The famous “Wow!” signal is a radio signal that was received on 15 August 1977 by the Big Ear radio telescope of The Ohio State University, as part of the SETI (Search for ExtraTerrestrial Intelligence) program. After all these years, it is still the most tantalizing candidate for being a true interstellar signal. Its name comes from the manually written word “Wow!” on a computer printout, and I’ll treat it here as an example of real-life signal analysis.
The radio telescope was listening on a range of narrowband (10 kHz) channels close to the neutral hydrogen line at 1420.4056 MHz, and the Wow! signal appeared in one of these channels. The frequency of the neutral hydrogen line is assumed to be a prime candidate for interstellar communications.
With the currently available computing and storage capacity, the complete signal would be stored. Maybe everything would not be stored indefinitely, but the raw data of spectacular events like this one would surely be available in full. With the computers of 1977, only the average signal strength over the first 10 of each period of 12 seconds was recorded. The computer needed the last two seconds of each period for processing. The average signal strength, for each of the 50 frequency channels, was then not stored on disk, but printed on paper. For every 12 seconds, a single character was printed for each channel, and the illustration in Figure 1 is a small part of the printout with the famous “Wow!” annotation. The characters in the printout represent the signal strength above the background level. Hence, the meaning of the string “6EQUJ5” directly corresponds to the signal-to-noise ratio (SNR) of the received signal. The letters correspond with SNR ratios in bins of size one centered around 6.5, 14.5, 26.5, 30.5, 19.5, and 5.5 (so, e.g., bin “6”, with center 6.5, holds SNRs between 6 and 7). Figure 2 shows a plot of the signal strength over time.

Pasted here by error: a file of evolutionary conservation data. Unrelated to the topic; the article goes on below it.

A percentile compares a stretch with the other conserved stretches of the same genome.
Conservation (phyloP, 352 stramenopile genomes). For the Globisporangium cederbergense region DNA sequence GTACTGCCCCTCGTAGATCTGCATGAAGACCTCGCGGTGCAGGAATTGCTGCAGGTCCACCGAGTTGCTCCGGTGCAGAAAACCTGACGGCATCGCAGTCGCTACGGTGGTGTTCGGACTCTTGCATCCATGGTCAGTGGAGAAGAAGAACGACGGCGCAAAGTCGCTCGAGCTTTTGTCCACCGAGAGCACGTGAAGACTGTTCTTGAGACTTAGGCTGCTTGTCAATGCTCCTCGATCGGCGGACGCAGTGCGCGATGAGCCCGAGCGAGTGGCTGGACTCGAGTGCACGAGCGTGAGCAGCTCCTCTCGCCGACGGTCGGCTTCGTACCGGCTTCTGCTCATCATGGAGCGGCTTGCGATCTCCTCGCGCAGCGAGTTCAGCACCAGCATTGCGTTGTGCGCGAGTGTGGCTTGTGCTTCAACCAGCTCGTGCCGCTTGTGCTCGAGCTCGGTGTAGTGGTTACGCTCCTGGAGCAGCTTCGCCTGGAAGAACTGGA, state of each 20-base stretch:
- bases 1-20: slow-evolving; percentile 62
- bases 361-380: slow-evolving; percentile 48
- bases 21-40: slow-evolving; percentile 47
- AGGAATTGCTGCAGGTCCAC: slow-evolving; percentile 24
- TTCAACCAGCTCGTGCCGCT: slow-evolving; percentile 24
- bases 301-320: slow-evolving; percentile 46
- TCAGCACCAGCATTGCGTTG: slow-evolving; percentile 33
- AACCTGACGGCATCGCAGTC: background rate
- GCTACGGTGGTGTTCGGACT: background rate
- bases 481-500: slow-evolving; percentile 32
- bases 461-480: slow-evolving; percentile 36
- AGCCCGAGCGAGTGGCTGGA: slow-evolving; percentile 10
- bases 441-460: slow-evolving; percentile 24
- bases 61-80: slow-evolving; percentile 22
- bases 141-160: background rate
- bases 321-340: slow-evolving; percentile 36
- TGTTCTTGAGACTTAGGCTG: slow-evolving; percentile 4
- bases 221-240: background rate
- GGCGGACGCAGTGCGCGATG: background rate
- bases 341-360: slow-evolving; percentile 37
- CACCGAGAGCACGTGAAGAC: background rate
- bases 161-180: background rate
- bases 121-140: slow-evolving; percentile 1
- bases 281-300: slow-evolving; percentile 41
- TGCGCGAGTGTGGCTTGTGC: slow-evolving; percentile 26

The six data points each represent 12 seconds, so the Wow! signal was recorded over a period of 72 seconds. Although the graph may suggest otherwise, the signal strength did not increase and decrease over this 72s period. It stayed constant and came in and out of “view” of the radio telescope that swept slowly across the sky. The power profile is an almost exact match for the antenna profile, which is one of the main indications that the signal is most probably celestial, since it would seem very unlikely that a terrestrial disturbance would exactly match the antenna profile of the telescope.
30th Anniversary Report
There is much more to say about the Wow! signal, and if you find this subject as fascinating as I do, I warmly recommend the fantastic 30th Anniversary Report by Jerry Ehman, the person who wrote the “Wow!” annotation on the printout. That report is not only a thorough overview of everything that is known about the signal, it is also a very nice demonstration of how the scientific method is supposed to be applied, even in the face of “spectacularness”. It is truly amazing how the full meaning of the string “6EQUJ5” is made crystal clear in the report.
Despite the misinformation that is regularly spread about it, the Wow! signal remains the strongest candidate for a true interstellar signal. It would be foolish to attribute it to alien intelligence too easily, since there is really no proof of that at all (and, as popularized by Carl Sagan, “extraordinary claims require extraordinary evidence”). But if it is of interstellar (but non-alien) origin, then it still doesn’t correspond with any known source or physical process. Hence, the mystery remains, even after more than 35 years.